We talk about the brand. We talk about menus, websites, interior design, staffing, and on and on. However, what’s rarely touched upon is the importance of wayfinding in a restaurant’s design and it can be the difference between a good and not-so-good experience. Think about it.
You walk into a new restaurant, obviously you heard the hype in their restaurant marketing/advertising and just HAD to get there. You enter the door and … now you’re not quite sure what to do. Do you go to a counter? Where is it? Do you wait for a seat? Where’s the hostess? Where do you order? Where are the menus? Are there specials? What time do they serve breakfast till? What’s the line for? For waiting to order or waiting for food? Will they bring the food to me? Do I bus my own table?
Those questions pump through your patrons mind nearly immediately causing debilitating anxiety. Anxiety they bring with them throughout the entire experience. What could have been a Grade A brand experience has immediately been demoted to Grade B all because of poor wayfinding signage.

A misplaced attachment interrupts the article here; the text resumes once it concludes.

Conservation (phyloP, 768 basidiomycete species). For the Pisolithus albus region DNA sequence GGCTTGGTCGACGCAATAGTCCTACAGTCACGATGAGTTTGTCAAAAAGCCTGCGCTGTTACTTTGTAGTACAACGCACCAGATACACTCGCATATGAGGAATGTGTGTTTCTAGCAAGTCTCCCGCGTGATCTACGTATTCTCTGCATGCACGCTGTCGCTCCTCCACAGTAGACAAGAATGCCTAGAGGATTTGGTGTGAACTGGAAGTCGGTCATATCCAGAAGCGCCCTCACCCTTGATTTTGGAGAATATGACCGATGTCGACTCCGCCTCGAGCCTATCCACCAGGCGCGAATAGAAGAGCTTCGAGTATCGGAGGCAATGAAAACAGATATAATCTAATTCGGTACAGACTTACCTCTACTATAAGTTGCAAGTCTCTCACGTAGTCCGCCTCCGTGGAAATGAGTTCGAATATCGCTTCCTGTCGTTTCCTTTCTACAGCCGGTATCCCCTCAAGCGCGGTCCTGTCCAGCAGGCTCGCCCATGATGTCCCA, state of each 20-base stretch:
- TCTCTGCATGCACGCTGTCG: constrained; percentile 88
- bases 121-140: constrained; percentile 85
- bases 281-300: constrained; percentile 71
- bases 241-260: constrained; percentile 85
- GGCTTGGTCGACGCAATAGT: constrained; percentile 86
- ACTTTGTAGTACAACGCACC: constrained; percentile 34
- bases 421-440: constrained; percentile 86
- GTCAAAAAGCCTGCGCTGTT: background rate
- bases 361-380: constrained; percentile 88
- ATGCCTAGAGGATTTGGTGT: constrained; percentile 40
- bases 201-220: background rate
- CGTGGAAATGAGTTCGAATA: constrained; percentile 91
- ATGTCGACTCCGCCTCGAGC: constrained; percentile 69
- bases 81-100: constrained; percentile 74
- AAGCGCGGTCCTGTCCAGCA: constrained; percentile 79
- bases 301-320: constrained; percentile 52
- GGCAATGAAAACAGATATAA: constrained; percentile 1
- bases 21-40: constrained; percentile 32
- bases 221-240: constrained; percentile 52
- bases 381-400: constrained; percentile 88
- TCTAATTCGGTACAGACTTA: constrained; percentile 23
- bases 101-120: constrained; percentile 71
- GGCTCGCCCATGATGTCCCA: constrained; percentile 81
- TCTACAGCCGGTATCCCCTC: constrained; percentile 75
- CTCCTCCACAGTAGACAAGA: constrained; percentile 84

So, what’s “good” wayfinding signage?
The answer varies for each restaurant format, but the theories are relatively the same.
1. Identify the key points of interaction. Ordering, seating, pickup, restrooms, etc.
2. Design verbiage and graphics that point out these areas using common, identifiable words, or words that people will easily understand. Think arrows.
3. Make sure the signs don’t detract from the design experience, but instead, look for ways to use them to accentuate and support the brand experience. They shouldn’t be eye sores. They should add to the design and give them something to talk about.
The key to wayfinding that’s well done is signage that guides the patron through the entire experience, soup to nuts, adds to the brand’s experience (funny, classy, sporty, etc), and leaves the customer with less things to worry/think about.
If you can nail this part of the design, you’ll be one step closer to better customer experiences which builds your business.